Removing Stuck Wheel Bearings the Right Way
Whether you are an Automotive Technician or a DIYer, getting a job done in an efficient manner is important. One common issue that can occur when replacing a wheel hub assembly is difficulty separating the wheel hub assembly from the steering knuckle. Removing a stuck wheel hub can seem impossible at times. This quick tech tip should be helpful if you ever encounter this situation.
Wheel hubs are made of high-strength steel and the steering knuckle they are attached to is generally made of aluminum. This leads to a process called galvanic corrosion (bimetal corrosion). Galvanic corrosion is a naturally occurring process in which two dissimilar metals react with each other, essentially welding the wheel hub to the steering knuckle during their normal service life.
When encountering difficulty separating a Gen 3 wheel hub from a steering knuckle, you may be tempted to resort to brute force, in the form of a heavy hammer or other tool, to break the bond loose. Using a heavy hand tool is often ineffective at breaking the galvanic bond, but even worse, can damage the steering knuckle or other steering/suspension components, compounding the issue.
It is also recommended that you never use a torch to heat the steering knuckle. While heat can be helpful in installing and removing bearings, a torch does not provide the precision needed to heat only the necessary components. This can damage or distort the knuckle and ball joints, and lead to collateral damage to other vulnerable components on the steering, suspension and brakes.
Use of an induction heater to heat the wheel hub assembly is the preferred method over using a torch. This will allow you to apply heat strategically to the wheel hub to break up corrosion and help penetrating oils to penetrate deeper, while isolating related components from damage.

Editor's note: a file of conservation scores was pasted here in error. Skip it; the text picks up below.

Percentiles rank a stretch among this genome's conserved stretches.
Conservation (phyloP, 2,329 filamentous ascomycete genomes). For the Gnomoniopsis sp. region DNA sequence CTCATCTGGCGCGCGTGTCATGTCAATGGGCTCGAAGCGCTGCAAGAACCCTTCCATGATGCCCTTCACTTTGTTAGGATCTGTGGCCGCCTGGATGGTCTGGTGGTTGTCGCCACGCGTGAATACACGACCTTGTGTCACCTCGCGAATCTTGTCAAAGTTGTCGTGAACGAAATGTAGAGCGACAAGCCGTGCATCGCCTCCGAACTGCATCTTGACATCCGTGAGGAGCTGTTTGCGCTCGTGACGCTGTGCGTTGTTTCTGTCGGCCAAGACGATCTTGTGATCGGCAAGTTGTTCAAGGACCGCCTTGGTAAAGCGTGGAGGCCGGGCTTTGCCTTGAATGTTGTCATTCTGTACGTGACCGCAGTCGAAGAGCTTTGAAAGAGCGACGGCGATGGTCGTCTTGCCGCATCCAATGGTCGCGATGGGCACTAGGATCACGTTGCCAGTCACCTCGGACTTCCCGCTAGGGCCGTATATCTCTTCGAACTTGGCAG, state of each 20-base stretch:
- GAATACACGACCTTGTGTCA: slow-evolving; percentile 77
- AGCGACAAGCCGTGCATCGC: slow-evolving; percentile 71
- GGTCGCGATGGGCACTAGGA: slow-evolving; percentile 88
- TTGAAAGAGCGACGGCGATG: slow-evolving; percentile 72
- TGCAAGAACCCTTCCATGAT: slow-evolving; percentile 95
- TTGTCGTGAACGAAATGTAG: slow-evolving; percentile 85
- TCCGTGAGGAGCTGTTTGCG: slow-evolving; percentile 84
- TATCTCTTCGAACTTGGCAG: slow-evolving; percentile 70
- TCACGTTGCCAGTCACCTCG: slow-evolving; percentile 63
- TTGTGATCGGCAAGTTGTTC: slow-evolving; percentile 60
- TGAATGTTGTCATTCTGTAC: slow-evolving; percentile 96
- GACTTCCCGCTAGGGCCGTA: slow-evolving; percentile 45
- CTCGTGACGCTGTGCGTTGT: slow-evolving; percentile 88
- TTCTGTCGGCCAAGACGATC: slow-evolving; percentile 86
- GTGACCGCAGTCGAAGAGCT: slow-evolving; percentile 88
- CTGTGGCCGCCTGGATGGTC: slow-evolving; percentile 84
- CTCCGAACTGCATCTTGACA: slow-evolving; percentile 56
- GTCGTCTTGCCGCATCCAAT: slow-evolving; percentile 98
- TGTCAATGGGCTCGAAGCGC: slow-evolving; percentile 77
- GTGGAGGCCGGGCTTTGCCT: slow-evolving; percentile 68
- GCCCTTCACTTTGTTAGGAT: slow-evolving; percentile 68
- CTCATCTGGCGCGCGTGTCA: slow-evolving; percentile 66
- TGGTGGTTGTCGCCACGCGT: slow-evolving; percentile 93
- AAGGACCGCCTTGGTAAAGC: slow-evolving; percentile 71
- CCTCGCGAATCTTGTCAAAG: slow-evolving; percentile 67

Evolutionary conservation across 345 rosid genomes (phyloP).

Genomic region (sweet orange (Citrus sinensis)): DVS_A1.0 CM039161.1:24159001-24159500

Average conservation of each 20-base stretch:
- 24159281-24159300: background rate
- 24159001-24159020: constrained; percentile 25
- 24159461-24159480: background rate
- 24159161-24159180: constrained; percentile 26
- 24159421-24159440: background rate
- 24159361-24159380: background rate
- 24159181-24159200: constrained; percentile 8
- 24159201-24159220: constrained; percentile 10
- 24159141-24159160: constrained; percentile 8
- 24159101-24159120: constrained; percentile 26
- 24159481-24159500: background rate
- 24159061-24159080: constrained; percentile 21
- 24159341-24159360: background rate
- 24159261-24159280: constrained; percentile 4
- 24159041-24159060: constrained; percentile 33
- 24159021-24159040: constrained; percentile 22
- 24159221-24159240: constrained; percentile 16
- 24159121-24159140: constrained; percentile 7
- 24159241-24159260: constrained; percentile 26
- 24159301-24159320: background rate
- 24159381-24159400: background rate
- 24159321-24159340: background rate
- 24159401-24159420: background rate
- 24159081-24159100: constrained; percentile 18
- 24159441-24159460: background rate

If you do not have an induction heater that works for a wheel end application, or you just need more muscle to separate the wheel hub from the knuckle, you can use an air hammer to help. When using an air hammer to loosen a wheel hub, the key is not how much force you are using; it is how you are applying that force.
Do not try to use the air hammer as a wedge to pry or push the wheel hub free from the steering knuckle. It is virtually impossible to force the air hammer between the two components without damaging them.
Instead, you can use the air hammer to rotate the wheel hub mounting flange in relation to the steering knuckle, while avoiding contact with the knuckle. When the wheel hub starts to rotate, while the knuckle remains fixed in place, it will have broken free from the galvanic bond and will be much easier to remove.
Remember, if you damage adjacent components while replacing a wheel hub, the best case scenario is an extra call or visit to the auto part store as well as the job taking longer and costing more than planned. A much worse scenario is an angry customer or even a comeback if the damage isn’t identified before the vehicle leaves the shop. It pays to work smart!
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